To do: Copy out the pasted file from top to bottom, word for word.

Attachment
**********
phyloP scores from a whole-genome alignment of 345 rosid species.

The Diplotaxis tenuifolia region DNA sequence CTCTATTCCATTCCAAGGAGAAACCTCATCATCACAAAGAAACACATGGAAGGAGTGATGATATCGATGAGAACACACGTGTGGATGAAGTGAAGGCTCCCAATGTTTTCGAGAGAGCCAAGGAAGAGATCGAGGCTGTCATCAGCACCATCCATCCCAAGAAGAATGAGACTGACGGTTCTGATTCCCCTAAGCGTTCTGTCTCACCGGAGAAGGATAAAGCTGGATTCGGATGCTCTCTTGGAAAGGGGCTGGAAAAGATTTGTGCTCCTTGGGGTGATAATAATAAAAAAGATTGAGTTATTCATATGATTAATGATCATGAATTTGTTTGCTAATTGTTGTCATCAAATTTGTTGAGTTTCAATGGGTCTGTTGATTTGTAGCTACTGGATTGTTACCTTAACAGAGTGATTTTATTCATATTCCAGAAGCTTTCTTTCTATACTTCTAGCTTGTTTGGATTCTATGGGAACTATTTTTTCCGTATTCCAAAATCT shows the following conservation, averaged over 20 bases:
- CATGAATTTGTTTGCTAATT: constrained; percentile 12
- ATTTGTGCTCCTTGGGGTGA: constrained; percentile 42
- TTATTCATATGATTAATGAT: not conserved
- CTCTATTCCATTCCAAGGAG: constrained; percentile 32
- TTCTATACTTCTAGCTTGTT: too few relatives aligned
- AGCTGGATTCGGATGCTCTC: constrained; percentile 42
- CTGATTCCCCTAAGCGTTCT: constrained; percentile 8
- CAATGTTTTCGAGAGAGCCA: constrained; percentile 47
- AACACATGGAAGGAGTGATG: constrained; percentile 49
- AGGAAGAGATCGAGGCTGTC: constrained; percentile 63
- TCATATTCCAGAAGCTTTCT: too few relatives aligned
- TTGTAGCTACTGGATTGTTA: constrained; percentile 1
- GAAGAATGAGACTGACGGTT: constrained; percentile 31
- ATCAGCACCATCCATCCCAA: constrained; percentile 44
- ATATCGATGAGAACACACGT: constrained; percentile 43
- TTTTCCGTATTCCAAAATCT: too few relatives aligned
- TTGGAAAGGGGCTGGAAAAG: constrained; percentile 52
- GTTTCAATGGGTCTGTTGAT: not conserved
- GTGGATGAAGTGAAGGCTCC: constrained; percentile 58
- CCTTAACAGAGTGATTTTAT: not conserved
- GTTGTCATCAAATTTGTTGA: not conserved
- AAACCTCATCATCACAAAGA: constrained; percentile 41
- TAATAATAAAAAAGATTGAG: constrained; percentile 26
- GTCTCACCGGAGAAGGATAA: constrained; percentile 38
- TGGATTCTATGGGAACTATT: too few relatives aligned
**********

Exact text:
phyloP scores from a whole-genome alignment of 345 rosid species.

The Diplotaxis tenuifolia region DNA sequence CTCTATTCCATTCCAAGGAGAAACCTCATCATCACAAAGAAACACATGGAAGGAGTGATGATATCGATGAGAACACACGTGTGGATGAAGTGAAGGCTCCCAATGTTTTCGAGAGAGCCAAGGAAGAGATCGAGGCTGTCATCAGCACCATCCATCCCAAGAAGAATGAGACTGACGGTTCTGATTCCCCTAAGCGTTCTGTCTCACCGGAGAAGGATAAAGCTGGATTCGGATGCTCTCTTGGAAAGGGGCTGGAAAAGATTTGTGCTCCTTGGGGTGATAATAATAAAAAAGATTGAGTTATTCATATGATTAATGATCATGAATTTGTTTGCTAATTGTTGTCATCAAATTTGTTGAGTTTCAATGGGTCTGTTGATTTGTAGCTACTGGATTGTTACCTTAACAGAGTGATTTTATTCATATTCCAGAAGCTTTCTTTCTATACTTCTAGCTTGTTTGGATTCTATGGGAACTATTTTTTCCGTATTCCAAAATCT shows the following conservation, averaged over 20 bases:
- CATGAATTTGTTTGCTAATT: constrained; percentile 12
- ATTTGTGCTCCTTGGGGTGA: constrained; percentile 42
- TTATTCATATGATTAATGAT: not conserved
- CTCTATTCCATTCCAAGGAG: constrained; percentile 32
- TTCTATACTTCTAGCTTGTT: too few relatives aligned
- AGCTGGATTCGGATGCTCTC: constrained; percentile 42
- CTGATTCCCCTAAGCGTTCT: constrained; percentile 8
- CAATGTTTTCGAGAGAGCCA: constrained; percentile 47
- AACACATGGAAGGAGTGATG: constrained; percentile 49
- AGGAAGAGATCGAGGCTGTC: constrained; percentile 63
- TCATATTCCAGAAGCTTTCT: too few relatives aligned
- TTGTAGCTACTGGATTGTTA: constrained; percentile 1
- GAAGAATGAGACTGACGGTT: constrained; percentile 31
- ATCAGCACCATCCATCCCAA: constrained; percentile 44
- ATATCGATGAGAACACACGT: constrained; percentile 43
- TTTTCCGTATTCCAAAATCT: too few relatives aligned
- TTGGAAAGGGGCTGGAAAAG: constrained; percentile 52
- GTTTCAATGGGTCTGTTGAT: not conserved
- GTGGATGAAGTGAAGGCTCC: constrained; percentile 58
- CCTTAACAGAGTGATTTTAT: not conserved
- GTTGTCATCAAATTTGTTGA: not conserved
- AAACCTCATCATCACAAAGA: constrained; percentile 41
- TAATAATAAAAAAGATTGAG: constrained; percentile 26
- GTCTCACCGGAGAAGGATAA: constrained; percentile 38
- TGGATTCTATGGGAACTATT: too few relatives aligned